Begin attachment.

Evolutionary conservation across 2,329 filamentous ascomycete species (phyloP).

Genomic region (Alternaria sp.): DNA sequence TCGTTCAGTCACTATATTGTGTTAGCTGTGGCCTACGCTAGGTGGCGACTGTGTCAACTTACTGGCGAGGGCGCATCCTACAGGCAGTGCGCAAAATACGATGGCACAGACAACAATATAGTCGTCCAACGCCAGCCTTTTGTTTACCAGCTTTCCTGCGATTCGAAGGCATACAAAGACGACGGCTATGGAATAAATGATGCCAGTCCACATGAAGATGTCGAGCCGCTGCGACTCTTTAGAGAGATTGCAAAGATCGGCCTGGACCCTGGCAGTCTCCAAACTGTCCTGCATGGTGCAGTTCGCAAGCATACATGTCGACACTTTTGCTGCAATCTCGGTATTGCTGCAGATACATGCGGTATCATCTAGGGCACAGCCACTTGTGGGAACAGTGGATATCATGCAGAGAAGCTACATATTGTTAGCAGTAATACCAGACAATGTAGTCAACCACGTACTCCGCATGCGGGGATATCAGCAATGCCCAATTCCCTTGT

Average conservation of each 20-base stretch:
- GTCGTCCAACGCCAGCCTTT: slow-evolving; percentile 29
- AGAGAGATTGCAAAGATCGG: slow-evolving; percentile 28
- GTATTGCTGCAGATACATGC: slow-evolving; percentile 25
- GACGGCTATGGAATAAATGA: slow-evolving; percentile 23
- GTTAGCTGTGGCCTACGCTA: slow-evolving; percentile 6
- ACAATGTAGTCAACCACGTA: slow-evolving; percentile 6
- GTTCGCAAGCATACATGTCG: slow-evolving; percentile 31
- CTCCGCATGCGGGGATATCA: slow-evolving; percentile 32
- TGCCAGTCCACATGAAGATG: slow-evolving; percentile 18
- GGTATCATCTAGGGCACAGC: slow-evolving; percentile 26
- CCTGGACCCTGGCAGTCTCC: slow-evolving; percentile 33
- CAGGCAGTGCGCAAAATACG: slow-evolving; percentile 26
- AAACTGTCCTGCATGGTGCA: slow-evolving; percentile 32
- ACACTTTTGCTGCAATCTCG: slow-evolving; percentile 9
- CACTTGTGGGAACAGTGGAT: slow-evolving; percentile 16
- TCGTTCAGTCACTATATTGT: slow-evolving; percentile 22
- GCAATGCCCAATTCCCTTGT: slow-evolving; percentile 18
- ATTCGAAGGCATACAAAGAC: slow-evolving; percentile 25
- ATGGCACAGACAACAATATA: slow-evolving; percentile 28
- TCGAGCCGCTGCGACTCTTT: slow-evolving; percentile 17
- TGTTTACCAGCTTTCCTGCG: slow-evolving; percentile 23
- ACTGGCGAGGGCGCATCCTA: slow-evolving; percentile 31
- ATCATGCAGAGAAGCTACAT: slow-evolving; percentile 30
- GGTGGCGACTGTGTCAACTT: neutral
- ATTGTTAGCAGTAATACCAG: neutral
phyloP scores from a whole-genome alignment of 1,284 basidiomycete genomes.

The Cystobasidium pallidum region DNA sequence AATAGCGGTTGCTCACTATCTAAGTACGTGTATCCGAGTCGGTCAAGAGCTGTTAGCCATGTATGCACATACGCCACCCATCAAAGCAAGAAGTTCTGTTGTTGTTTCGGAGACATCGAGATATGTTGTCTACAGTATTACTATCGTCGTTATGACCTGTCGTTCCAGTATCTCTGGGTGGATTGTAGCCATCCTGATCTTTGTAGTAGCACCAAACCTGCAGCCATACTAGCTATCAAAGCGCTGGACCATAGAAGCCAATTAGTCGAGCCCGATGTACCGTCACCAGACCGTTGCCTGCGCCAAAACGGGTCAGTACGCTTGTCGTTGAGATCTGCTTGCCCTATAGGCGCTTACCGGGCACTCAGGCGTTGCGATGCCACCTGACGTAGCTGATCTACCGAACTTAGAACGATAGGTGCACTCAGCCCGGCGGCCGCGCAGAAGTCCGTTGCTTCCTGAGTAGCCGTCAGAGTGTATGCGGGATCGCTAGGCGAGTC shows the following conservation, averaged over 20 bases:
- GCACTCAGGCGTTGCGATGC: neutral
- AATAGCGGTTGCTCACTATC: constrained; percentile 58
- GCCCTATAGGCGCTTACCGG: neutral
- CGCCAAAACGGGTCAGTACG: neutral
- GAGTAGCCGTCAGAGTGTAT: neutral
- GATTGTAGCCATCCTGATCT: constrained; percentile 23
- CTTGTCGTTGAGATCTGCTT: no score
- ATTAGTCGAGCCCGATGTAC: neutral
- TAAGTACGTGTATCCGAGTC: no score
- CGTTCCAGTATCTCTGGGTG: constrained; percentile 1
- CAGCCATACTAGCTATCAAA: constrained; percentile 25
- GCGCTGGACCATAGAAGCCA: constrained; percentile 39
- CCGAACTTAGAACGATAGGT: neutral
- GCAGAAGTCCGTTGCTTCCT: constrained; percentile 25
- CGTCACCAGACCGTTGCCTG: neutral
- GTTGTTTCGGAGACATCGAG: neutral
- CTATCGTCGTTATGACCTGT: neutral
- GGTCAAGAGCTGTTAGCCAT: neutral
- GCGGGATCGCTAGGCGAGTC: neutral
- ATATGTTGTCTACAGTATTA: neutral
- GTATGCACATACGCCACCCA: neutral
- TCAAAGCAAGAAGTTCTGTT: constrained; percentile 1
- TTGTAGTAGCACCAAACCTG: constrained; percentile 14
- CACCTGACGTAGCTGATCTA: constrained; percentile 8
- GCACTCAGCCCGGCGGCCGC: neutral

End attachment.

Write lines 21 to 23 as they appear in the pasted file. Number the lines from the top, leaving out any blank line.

- ATTCGAAGGCATACAAAGAC: slow-evolving; percentile 25
- ATGGCACAGACAACAATATA: slow-evolving; percentile 28
- TCGAGCCGCTGCGACTCTTT: slow-evolving; percentile 17